Saturday, February 28, 2015

eBay Pulsar

Pulsar is popular word for Bike riders in India.  In BigData industry, the term has different context.

This week, eBay announce Pulsar – an open-source, real-time analytics platform and stream processing framework. Pulsar can be used to collect and process user and business events in real time, providing key insights and enabling systems to react to user activities within second.

Pulsar uses a SQL-like event processing language to offer custom stream creation through data enrichment, mutation, and filtering. Pulsar scales to a million events per second with high availability. It can be easily integrated with metrics stores like Cassandra and Druid.

eBay business has few  large-scale, real-time analytics use cases as:

  • Real-time reporting and dashboards
  • Business activity monitoring
  • Personalization
  • Marketing and advertising
  • Fraud and bot detection

Traditional batch-oriented platform won't fit and so eBay Pulsar covers the demand collection and processing of vast numbers of events in near real time (within seconds), in order to derive actionable insights and generate signals for immediate action.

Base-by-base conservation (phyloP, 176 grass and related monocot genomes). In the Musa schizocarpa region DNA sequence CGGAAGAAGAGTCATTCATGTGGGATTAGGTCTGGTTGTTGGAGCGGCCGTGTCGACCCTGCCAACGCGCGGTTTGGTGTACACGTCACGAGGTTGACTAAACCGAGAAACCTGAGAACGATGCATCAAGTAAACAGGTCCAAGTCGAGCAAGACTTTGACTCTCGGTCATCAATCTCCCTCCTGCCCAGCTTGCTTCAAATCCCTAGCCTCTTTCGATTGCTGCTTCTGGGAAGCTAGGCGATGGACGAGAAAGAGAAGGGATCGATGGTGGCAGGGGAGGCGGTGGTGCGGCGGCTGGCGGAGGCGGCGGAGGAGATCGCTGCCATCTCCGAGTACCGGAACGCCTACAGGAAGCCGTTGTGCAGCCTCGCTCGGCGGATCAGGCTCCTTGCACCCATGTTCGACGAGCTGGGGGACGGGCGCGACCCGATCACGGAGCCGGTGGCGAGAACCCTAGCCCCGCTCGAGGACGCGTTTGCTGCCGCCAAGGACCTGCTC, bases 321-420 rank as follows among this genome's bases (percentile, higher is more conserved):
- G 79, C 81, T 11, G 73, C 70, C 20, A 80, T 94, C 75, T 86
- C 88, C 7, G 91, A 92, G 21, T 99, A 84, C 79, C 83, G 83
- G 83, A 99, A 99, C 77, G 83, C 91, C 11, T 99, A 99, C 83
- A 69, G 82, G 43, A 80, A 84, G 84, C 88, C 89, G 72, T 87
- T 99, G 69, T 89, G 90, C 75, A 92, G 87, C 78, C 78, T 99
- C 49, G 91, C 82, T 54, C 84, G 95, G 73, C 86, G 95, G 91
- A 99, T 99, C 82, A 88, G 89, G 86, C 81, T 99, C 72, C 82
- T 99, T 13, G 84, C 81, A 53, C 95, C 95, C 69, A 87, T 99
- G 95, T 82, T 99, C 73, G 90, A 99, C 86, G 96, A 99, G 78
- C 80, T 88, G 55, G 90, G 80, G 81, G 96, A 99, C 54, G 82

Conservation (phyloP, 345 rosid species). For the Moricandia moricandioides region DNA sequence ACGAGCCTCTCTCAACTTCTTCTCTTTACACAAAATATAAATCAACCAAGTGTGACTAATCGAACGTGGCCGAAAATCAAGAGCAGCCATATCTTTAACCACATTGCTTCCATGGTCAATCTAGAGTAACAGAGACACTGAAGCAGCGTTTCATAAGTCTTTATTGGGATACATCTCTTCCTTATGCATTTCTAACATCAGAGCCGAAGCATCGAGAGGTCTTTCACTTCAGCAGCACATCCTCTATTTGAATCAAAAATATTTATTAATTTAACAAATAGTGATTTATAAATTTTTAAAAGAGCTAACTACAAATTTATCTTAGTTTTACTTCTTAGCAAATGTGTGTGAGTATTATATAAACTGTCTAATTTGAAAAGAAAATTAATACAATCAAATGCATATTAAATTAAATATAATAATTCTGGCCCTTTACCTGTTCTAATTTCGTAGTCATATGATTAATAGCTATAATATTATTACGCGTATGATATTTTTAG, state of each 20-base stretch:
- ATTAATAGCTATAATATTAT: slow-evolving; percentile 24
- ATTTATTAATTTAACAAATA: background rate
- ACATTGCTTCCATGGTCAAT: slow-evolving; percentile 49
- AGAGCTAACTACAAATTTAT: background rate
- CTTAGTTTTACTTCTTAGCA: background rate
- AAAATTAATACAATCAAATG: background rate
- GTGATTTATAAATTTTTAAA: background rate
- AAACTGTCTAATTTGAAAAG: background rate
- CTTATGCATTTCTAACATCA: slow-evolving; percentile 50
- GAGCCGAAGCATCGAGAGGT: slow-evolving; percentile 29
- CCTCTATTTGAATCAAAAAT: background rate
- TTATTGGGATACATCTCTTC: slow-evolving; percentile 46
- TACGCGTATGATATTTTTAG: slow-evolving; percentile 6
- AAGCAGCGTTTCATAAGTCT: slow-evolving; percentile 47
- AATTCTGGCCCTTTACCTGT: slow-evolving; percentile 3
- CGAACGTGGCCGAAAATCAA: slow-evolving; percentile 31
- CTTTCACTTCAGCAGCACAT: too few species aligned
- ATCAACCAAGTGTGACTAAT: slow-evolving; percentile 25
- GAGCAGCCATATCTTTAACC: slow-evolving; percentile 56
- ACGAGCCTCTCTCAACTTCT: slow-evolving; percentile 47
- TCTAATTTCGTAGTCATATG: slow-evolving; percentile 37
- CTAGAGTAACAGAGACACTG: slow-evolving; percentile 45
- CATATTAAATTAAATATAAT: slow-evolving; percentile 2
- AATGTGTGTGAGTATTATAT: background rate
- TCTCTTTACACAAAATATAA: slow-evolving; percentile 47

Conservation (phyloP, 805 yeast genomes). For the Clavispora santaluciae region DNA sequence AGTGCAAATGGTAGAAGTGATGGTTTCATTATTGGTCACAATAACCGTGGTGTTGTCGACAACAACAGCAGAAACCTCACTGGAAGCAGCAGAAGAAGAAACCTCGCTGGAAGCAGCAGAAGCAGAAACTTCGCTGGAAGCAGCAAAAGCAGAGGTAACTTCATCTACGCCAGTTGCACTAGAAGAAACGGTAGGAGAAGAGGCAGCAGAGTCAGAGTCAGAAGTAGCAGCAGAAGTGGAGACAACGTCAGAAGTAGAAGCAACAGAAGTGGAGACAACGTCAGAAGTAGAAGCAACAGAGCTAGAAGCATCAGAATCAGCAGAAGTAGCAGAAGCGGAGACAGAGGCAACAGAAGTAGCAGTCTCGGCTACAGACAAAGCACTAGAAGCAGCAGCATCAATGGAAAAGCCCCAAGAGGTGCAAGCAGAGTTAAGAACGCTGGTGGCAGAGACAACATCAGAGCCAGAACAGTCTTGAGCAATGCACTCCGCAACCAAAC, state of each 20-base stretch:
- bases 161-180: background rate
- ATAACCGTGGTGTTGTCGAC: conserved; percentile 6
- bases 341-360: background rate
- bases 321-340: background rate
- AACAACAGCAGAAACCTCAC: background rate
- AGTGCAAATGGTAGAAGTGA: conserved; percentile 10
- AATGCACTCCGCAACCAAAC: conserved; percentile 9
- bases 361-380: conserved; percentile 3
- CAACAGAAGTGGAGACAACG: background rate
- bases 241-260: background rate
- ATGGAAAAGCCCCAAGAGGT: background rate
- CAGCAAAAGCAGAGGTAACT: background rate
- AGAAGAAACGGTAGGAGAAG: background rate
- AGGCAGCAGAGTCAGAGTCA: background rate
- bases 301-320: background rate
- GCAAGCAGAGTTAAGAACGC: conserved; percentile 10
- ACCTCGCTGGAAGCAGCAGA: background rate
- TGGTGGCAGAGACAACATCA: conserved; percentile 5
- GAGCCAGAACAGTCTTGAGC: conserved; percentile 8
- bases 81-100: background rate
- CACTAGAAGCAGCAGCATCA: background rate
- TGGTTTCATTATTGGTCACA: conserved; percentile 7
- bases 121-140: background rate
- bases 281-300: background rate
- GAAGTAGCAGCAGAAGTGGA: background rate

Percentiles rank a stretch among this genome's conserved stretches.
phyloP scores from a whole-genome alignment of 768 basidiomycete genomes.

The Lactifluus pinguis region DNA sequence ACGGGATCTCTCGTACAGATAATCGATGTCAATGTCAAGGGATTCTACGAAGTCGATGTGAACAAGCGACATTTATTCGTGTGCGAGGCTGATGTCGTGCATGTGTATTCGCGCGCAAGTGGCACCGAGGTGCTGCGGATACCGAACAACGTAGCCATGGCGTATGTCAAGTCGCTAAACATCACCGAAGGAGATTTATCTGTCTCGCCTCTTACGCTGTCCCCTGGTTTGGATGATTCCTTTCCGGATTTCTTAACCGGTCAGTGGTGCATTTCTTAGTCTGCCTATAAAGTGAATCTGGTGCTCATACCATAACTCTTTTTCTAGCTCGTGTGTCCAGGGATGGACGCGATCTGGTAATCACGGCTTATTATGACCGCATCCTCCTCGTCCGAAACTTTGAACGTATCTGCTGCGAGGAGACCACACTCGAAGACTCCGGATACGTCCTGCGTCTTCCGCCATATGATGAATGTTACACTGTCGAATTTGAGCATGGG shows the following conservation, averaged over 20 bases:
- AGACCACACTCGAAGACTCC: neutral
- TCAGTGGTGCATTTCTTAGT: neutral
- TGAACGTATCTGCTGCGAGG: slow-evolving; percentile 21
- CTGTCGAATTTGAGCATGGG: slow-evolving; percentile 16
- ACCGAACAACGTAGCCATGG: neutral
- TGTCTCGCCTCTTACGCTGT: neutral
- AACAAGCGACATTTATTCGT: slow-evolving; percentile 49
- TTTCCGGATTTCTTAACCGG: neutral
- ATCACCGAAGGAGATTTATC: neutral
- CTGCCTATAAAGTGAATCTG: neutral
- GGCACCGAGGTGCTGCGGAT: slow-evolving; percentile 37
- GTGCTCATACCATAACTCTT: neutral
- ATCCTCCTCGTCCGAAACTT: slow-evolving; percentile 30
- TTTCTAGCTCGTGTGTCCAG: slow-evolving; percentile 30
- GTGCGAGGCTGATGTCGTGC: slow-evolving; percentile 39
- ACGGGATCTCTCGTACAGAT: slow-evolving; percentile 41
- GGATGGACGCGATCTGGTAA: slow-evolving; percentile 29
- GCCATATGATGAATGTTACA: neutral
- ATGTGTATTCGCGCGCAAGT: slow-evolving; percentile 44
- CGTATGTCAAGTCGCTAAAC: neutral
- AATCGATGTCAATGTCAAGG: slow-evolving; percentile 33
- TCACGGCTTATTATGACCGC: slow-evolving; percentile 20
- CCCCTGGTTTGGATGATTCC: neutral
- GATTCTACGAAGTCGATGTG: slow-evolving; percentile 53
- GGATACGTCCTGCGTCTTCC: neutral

Pulsar Home Page:

Friday, February 20, 2015

Microsoft Cosmos

A new Microsoft data crunching framework is set to launch - Cosmos, which is a potential competitor to both Hadoop and eventually Google’s homegrown Dataflow.

Microsoft Cosmos is used extensively within the company to aggregate data from every major service into a shared pool. These services include Azure, Skype, and search engine Bing.

It is similar to MapReduce, the heart of Hadoop, as it uses a structured query interface. However, Cosmos has the additional ability of directed acyclic graphs (DAGs), a method of modeling to connect different kinds of information.

Prior to Cosmos, Microsoft’s homegrown alternative to Hadoop’s batch processing platform was developed until 2011 and was hailed as a potential Hadoop challenger.

Microsoft CEO Satya Nadella outlined the company’s path to deliver a platform for ambient intelligence at a past customer event, stressing a “data culture.”  It was inked in my earlier blog: